Books and blogs

I recently interviewed Chris Anderson, the editor-in-chief of Wired and a former colleague of mine at The Economist, about his theory of The Long Tail, and its impact on the economics of e-commerce. (Gosh, it feels so 1999 to write something like that. Anyway, here is his original essay, and my summary of it in The Economist.) After the success of his original article on the subject, Chris is now turning it into a book, and he is blogging his thoughts as he goes along.

All of which got me to thinking about whether that’s a good way to put a book together or not. I suspect that it’s probably quite a good approach if you are advancing an argument, as Chris is, about the internet itself. There are lots of helpful and knowledgeable people who are reading his blog and stress-testing his ideas (though he is also doing a lot of behind-the-scenes research and econometrics). “I believe I will have a better book, but I fear it may be later,” said Chris when I asked him how it was going. “The notion of beta-testing your ideas, giving to get something more, is the right way to make a good book.”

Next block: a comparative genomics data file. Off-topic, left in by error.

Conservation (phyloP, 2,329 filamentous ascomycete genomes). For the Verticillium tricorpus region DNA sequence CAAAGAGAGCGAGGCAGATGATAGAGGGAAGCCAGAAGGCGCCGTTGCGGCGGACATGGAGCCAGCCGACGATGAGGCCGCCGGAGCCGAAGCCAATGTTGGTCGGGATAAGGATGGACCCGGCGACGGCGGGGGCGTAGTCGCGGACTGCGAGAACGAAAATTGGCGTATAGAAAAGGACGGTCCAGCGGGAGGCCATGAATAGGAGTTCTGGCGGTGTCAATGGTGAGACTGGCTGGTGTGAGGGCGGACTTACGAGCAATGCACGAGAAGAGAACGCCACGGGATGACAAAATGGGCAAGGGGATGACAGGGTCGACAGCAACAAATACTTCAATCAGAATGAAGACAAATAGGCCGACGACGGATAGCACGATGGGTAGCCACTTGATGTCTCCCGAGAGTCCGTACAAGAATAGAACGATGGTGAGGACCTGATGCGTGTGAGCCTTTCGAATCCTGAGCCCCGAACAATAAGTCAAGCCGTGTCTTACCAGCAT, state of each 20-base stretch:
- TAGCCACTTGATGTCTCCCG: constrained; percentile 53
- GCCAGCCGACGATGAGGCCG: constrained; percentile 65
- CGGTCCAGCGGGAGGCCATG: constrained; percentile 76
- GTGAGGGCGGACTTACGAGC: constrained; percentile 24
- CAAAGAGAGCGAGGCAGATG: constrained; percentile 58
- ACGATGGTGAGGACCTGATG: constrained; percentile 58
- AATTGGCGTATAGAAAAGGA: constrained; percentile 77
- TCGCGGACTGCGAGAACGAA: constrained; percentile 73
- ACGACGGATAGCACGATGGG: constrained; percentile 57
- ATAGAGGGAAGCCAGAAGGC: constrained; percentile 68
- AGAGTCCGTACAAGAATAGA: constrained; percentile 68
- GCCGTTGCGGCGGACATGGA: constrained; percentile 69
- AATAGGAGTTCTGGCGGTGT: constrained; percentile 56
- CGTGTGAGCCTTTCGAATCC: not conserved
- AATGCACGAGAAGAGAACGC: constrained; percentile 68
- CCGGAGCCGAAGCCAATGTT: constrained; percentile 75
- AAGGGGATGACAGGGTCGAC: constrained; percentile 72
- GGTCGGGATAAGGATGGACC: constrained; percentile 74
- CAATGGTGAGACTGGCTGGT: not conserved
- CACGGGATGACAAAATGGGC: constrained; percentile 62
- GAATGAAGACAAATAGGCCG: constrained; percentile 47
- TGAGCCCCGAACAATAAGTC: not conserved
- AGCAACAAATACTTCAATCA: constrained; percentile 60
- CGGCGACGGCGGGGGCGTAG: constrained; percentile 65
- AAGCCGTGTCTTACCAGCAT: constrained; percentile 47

I have a feeling, though, that this approach might not be so effective for the kinds of books that I write, since I tend to dig up obscure bits of history. I also worry that even considering a book-blog is merely a form of displacement activity. Whenever I start on a new book, I always consider using some new piece of software or something to organise my notes, do the bibliography, and so on. I always decide against it. It’s the same with outliners — I never use them, because I worry that I will end up fiddling with the tools rather than using them to do any work. (Instead, I always end up with a pile of plain text files, which are future-proof and easy to search.) I think that for me, a book-blog would pose a similar temptation. I hope it works out for Chris, but even he admits that it’s too soon to say if it will. “I can’t tell yet what my conversion rate will be for words-on-blog to words-in-book,” he told me. “But if it’s not better than 20%, I’m in trouble.” His book is due next year.

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